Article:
• 23. Business Demand Projection
      • Common Forecasting Problems
        • Mystique (to those who are not trained)
        • Accuracy (marketers tend to be can-do, optimistic types)
        • Inconsistency (continual subjective modifications)
        • Accountability (developing forecast versus achieving forecast)
        • Implementation (mixing forecasts, goals, quotas)
    • 24. Selecting Forecasting Methods
      • The importance and nature of forecast impacts method chosen.
      • Different methods are appropriate for long-term vs. medium-term vs. short-term forecasts.
      • Different methods are appropriate for different types of data (e.g., amount of cycle, trend, noise).
      • The right method for the right type situation and the right type data improves accuracy.
      • Forecasting is not guessing.
    • 25. Selecting Forecasting Methods
      • Forecasting requires a pattern or relationship that is present in past data and will repeat.
      • Forecasting is a lot more than averaging. It’s an academic area with its own theory, textbooks, and journals.
      • Companies routinely hire expert consultants to improve their forecasting accuracy by a percentage point or two and save them millions of dollars.
    • 26. Selecting Forecasting Methods
      • General Approaches to Forecasting
        • Top-down method – management develops an aggregate measure of sales potential then sales quotas are developed and a sales forecast is constructed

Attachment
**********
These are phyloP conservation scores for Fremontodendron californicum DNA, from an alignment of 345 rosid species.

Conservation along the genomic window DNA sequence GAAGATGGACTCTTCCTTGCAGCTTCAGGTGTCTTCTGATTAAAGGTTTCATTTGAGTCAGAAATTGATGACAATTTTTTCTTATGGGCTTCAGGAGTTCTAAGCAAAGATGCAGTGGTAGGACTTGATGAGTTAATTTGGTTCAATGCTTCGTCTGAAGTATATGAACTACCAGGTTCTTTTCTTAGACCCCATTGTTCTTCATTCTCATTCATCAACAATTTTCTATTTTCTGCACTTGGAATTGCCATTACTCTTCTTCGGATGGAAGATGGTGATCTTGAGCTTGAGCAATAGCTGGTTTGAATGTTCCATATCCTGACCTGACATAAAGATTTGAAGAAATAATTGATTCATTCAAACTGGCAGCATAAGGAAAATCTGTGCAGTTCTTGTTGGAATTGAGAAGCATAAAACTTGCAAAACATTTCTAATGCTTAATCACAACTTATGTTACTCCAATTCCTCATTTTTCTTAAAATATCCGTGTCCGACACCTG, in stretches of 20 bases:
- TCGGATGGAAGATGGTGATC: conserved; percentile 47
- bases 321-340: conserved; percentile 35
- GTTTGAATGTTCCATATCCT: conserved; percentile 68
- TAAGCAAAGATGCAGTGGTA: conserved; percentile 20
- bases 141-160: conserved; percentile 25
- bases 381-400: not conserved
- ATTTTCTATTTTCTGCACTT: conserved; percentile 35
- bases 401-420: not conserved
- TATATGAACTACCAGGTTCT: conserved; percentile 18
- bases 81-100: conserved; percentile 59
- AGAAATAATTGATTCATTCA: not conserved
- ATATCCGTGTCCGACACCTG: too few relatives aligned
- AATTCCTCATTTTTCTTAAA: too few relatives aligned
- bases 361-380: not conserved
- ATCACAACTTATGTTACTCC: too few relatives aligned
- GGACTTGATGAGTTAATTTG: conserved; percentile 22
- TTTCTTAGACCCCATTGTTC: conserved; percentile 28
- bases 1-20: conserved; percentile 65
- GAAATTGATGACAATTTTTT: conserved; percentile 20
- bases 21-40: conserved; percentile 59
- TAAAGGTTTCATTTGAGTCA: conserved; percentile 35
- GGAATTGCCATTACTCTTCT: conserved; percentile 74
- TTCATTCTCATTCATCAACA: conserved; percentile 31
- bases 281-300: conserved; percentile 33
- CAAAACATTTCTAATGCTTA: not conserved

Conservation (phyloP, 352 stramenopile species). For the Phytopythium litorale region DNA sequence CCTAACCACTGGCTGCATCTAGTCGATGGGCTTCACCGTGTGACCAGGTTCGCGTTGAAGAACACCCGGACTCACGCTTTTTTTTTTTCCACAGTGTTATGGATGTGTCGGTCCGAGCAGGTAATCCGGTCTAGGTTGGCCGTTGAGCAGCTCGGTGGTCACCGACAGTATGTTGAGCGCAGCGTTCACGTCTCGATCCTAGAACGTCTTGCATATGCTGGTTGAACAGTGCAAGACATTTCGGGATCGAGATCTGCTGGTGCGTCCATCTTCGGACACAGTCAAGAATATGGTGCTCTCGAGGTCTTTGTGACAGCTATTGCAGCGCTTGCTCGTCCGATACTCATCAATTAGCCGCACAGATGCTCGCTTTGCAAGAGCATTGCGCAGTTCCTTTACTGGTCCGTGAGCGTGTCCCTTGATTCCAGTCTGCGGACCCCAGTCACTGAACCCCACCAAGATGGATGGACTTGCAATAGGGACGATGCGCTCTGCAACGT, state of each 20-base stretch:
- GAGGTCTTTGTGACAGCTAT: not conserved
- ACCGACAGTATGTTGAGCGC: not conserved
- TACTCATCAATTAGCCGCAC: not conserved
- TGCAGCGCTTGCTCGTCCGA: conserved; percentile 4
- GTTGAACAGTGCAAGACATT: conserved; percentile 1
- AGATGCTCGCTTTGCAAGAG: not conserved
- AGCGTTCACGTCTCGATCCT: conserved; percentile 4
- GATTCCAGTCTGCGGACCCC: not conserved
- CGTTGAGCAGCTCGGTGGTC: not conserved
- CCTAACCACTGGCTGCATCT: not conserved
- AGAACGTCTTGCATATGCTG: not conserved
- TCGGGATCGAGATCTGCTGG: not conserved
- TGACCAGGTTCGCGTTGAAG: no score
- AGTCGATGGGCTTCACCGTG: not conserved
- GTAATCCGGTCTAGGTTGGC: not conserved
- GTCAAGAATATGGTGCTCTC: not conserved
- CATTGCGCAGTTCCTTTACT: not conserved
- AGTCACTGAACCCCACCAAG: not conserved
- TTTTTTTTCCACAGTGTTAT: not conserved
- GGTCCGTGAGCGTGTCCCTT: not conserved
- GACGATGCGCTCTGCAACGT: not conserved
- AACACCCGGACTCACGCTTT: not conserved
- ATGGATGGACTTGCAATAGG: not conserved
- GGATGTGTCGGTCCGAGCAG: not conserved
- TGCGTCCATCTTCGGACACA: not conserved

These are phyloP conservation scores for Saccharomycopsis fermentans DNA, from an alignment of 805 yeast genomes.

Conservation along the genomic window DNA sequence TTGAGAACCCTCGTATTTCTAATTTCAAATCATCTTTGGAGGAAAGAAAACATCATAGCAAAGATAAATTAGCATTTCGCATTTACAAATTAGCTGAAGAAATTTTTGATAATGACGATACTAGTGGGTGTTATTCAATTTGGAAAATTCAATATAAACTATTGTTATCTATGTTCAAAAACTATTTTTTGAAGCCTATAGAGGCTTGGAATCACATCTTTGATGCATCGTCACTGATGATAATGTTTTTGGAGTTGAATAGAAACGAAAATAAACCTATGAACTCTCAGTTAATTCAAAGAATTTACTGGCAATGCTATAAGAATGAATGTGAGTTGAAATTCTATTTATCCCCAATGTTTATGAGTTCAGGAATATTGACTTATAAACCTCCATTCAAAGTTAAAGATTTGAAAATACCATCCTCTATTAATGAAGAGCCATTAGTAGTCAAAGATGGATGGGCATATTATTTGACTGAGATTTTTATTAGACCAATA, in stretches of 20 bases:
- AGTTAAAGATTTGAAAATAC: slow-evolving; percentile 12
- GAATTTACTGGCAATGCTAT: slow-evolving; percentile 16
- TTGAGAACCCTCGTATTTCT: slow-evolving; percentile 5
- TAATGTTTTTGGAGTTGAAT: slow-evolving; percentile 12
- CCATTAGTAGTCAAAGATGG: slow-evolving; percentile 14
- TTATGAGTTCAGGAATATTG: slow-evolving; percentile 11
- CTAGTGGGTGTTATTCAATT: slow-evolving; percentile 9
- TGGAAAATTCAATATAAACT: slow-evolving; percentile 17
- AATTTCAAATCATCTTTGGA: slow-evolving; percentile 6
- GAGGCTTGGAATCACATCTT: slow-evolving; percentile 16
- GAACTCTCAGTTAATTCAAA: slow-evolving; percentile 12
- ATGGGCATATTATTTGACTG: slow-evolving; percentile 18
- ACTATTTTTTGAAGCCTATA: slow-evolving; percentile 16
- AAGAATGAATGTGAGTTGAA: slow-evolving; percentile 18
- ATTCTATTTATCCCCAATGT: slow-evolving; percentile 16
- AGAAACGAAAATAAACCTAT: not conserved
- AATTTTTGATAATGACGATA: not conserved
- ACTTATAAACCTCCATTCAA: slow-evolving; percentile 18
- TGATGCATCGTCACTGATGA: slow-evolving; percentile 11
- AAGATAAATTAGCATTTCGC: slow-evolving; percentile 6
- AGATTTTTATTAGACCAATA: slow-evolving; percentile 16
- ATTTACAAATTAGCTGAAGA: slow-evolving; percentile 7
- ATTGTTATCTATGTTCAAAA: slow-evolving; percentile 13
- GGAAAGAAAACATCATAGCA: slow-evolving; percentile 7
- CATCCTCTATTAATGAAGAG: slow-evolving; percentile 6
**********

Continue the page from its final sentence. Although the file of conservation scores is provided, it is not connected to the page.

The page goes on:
• Bottom-up method (Build-up) – sales force develops estimates of sales by product lines, geographic area, or customer group and management adds these estimates together to get sales forecast
    • 27. Selecting Forecasting Methods
      • Qualitative Approaches
        • Jury of Executive Opinion (“executive panels”)
        • Sales Force Composite (“sales force estimates”)
        • Survey of Buyer Intentions (“market survey of user expectations”)
        • The Delphi Method
    • 28. 6-10
    • 29. 6-10
    • 30. Selecting Forecasting Methods
      • Quantitative Approaches
        • Time-Series Techniques
          • Trend Fitting
          • Moving Average
          • Exponential Smoothing
          • Adaptive Control
          • Box-Jenkins
    • 31. 6-11
    • 32. 6-11
    • 33. 6-11
    • 34. What Is Not Time-Series Forecasting
      • You must not casually interchange terms with specific meanings. Why?
      • A “series” is not forecasting; it is a series of numbers (e.g., 2, 5, 7, 3, 9, 2, 6, 3, 8).
      • A “time series” is not forecasting; it is a series of numbers by time period. For example, sales by month = Feb. $5M; Mar. $7M; Apr. $3M; May $9M; June $2M, etc.)
    • 35. You Can Graph a Time Series If you were asked to define a time series and you said anything about it being a forecast, that would be wrong. A time series is not a forecast.
    • 36. Selecting Forecasting Methods
      • Quantitative Approaches
        • Causal Techniques
          • Regression
          • Econometrics
          • Leading Indicators
          • Diffusion Index
          • Input-Output Analysis
          • Life-Cycle Analysis
    • 37. 6-12
    • 38. 6-12
    • 39. 6-12